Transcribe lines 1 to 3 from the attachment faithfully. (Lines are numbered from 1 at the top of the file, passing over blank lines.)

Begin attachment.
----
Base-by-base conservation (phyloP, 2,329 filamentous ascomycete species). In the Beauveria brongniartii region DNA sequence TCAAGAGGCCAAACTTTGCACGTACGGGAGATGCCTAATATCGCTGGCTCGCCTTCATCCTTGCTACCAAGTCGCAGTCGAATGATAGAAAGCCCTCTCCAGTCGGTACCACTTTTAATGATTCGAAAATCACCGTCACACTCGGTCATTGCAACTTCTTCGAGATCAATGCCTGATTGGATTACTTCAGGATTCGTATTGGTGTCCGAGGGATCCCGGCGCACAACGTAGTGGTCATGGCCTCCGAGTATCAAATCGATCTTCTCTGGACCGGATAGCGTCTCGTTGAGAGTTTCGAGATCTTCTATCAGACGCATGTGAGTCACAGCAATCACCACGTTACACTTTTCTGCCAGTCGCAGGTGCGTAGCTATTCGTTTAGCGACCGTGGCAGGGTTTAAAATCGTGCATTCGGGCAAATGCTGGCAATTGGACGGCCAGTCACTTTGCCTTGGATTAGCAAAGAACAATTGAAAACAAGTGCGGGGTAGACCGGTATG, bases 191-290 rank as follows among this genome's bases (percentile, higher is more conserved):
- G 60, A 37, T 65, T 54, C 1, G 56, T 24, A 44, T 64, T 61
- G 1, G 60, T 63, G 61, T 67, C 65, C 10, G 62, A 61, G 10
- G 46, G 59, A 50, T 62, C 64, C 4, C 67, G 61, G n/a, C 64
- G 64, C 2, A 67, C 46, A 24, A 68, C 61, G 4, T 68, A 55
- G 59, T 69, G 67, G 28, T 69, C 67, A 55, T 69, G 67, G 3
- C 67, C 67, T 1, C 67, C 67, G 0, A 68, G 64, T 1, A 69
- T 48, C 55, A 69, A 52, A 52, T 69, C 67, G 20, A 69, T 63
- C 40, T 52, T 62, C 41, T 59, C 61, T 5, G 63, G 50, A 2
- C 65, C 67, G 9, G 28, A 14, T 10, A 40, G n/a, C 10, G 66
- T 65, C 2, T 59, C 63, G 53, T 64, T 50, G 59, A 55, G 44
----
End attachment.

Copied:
Base-by-base conservation (phyloP, 2,329 filamentous ascomycete species). In the Beauveria brongniartii region DNA sequence TCAAGAGGCCAAACTTTGCACGTACGGGAGATGCCTAATATCGCTGGCTCGCCTTCATCCTTGCTACCAAGTCGCAGTCGAATGATAGAAAGCCCTCTCCAGTCGGTACCACTTTTAATGATTCGAAAATCACCGTCACACTCGGTCATTGCAACTTCTTCGAGATCAATGCCTGATTGGATTACTTCAGGATTCGTATTGGTGTCCGAGGGATCCCGGCGCACAACGTAGTGGTCATGGCCTCCGAGTATCAAATCGATCTTCTCTGGACCGGATAGCGTCTCGTTGAGAGTTTCGAGATCTTCTATCAGACGCATGTGAGTCACAGCAATCACCACGTTACACTTTTCTGCCAGTCGCAGGTGCGTAGCTATTCGTTTAGCGACCGTGGCAGGGTTTAAAATCGTGCATTCGGGCAAATGCTGGCAATTGGACGGCCAGTCACTTTGCCTTGGATTAGCAAAGAACAATTGAAAACAAGTGCGGGGTAGACCGGTATG, bases 191-290 rank as follows among this genome's bases (percentile, higher is more conserved):
- G 60, A 37, T 65, T 54, C 1, G 56, T 24, A 44, T 64, T 61
- G 1, G 60, T 63, G 61, T 67, C 65, C 10, G 62, A 61, G 10